Religion and Politics in German History: From the Beginnings to the French Revolution
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About the Author
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Frank Eyck gives a more positively involved picture and charts the development and interrelationship of the Holy Roman Empire with that of the Papacy. As factional violence in Rome made the seat of St. Peter's vulnerable, Leo III relied on the presence of Charlemagne to secure his position as Pope, resulting with the coronation of Charlemagne as Roman Emperor by the Pope in 800 A.D. A Western Emperor of a Holy Roman Empire that was once beyond the pale would be a counter poise not only to the East Roman Empire, but of the Pope himself. This act unconsciously created a dualistic, volatile embrace between secular and spiritual spheres of jurisdiction. The Universalist claims between Pope and Holy Roman Emperor, between the overlapping temporal and spiritual affairs, or religion and politics, were to clash and resonate through the centuries to come.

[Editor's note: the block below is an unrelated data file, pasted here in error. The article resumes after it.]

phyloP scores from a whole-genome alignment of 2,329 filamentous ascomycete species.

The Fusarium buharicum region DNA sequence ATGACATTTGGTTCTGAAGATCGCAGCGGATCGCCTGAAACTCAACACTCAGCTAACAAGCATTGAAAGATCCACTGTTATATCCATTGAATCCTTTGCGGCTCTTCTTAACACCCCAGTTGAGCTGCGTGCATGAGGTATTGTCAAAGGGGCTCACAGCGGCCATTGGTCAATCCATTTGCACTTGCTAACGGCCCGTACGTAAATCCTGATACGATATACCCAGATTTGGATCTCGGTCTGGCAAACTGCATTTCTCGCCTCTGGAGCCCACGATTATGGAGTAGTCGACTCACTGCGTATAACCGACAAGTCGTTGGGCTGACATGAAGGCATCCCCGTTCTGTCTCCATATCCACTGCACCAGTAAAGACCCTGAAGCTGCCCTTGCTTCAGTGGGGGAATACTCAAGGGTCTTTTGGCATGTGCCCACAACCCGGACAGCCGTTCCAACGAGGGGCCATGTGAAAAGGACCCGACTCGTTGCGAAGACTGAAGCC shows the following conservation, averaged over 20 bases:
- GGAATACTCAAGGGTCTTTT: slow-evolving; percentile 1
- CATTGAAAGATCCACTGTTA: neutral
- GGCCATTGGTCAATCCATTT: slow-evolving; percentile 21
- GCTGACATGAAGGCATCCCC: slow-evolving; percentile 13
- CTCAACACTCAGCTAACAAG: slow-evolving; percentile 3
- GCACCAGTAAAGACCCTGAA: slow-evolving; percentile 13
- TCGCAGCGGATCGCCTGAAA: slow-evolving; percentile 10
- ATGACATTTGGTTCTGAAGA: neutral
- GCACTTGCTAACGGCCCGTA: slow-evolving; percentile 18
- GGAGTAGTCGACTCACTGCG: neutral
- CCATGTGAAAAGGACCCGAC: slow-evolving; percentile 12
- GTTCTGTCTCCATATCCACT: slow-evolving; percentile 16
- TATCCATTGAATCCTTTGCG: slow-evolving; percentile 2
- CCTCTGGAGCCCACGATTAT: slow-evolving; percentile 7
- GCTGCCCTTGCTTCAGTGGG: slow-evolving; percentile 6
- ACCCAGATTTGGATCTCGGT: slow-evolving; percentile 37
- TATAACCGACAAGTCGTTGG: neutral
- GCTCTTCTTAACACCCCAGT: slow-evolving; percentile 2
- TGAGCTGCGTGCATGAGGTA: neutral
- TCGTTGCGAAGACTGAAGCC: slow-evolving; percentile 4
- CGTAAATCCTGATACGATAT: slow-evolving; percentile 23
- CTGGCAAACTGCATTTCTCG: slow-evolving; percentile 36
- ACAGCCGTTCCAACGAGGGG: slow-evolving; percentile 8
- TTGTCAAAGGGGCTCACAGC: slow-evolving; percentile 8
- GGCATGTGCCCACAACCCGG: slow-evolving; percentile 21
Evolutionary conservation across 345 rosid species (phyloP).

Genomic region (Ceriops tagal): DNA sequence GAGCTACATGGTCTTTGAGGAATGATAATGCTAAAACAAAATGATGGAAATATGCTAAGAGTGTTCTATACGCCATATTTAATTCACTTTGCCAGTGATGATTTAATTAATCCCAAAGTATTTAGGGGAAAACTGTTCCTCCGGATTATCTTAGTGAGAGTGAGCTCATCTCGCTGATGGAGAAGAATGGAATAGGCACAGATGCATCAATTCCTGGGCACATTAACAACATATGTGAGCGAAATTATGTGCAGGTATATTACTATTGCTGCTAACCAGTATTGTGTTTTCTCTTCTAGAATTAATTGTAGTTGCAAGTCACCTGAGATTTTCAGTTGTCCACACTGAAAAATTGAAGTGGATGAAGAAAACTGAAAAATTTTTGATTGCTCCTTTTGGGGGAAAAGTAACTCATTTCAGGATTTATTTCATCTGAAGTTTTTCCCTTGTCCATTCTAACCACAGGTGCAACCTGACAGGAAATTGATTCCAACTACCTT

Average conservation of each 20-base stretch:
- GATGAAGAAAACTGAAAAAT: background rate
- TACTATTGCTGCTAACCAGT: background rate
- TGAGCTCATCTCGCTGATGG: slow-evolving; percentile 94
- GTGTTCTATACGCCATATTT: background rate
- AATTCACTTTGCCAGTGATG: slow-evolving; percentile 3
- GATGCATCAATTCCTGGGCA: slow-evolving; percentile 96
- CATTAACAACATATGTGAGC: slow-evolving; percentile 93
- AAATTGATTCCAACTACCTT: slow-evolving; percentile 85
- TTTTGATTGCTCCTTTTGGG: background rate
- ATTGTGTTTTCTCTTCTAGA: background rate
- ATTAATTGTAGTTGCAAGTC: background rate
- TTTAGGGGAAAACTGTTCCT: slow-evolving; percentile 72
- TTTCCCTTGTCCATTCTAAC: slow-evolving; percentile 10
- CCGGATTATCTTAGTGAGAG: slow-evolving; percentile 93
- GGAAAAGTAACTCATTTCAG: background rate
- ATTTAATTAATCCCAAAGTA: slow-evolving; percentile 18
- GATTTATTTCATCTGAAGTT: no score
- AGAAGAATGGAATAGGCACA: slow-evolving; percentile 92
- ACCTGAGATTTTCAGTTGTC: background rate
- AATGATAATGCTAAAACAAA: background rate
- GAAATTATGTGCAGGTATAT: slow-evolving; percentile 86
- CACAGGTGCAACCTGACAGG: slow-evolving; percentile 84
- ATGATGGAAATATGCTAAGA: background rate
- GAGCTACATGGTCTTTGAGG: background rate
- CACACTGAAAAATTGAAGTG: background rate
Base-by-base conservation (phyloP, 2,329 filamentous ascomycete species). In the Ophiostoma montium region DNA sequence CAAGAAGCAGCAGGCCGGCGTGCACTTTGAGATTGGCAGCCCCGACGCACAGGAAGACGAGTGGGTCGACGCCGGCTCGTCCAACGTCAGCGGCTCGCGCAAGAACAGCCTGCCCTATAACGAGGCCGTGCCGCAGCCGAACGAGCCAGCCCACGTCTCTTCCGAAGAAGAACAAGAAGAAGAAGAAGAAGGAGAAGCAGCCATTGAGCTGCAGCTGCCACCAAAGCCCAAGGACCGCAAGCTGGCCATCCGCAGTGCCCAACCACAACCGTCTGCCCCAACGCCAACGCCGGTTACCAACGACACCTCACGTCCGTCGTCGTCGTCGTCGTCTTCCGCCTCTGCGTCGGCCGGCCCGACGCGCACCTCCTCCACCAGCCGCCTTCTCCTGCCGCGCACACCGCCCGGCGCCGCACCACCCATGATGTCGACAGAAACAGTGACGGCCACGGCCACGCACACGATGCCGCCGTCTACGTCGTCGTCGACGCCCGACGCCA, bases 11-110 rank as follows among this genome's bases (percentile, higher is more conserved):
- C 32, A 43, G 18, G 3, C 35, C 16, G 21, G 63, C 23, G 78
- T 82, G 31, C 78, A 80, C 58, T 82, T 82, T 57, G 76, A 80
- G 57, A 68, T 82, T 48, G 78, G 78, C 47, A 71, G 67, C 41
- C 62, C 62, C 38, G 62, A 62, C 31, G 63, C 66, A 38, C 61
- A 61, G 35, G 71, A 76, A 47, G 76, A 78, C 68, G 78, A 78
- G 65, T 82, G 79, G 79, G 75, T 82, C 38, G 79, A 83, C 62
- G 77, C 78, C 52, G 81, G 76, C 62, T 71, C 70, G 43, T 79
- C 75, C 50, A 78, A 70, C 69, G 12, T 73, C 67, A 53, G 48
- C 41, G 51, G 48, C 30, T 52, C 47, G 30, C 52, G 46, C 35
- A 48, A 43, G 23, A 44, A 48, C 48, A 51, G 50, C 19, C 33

Parallel to this, Eyck takes us within the German principalities themselves, where internal power struggles often kept Germanic Emperors absent from Italian affairs. Eventually, in order to assert Papal independence more fully, German involvement recedes and is replaced by the removal of the Papacy from unsafe Rome to Avignon. Consequently, the Papacy became even more constrained under French Kings than absent German Emperors.
Genealogical tables help in the delineation of the Carolingians, Saxon, Salian and Staufen dynasties, as well as Luxemburg, Hapsburg and Hohenzollern. The sheer scope of this book continues to take us through the Reformation and beyond to the beginning of the French Revolution.
In the end, looking back down the distance that has been travelled, the positive transmission of classical culture through a vigorous, more and more fully absorbed Germanic culture with many original elements of its own, acted as a conduit to the middle ages and gave European history a sense of `continuity' as well as transformation. Eyck's consistent inner German perspective makes that journey a rare experience for any reader interested in the development of not just German, but European history.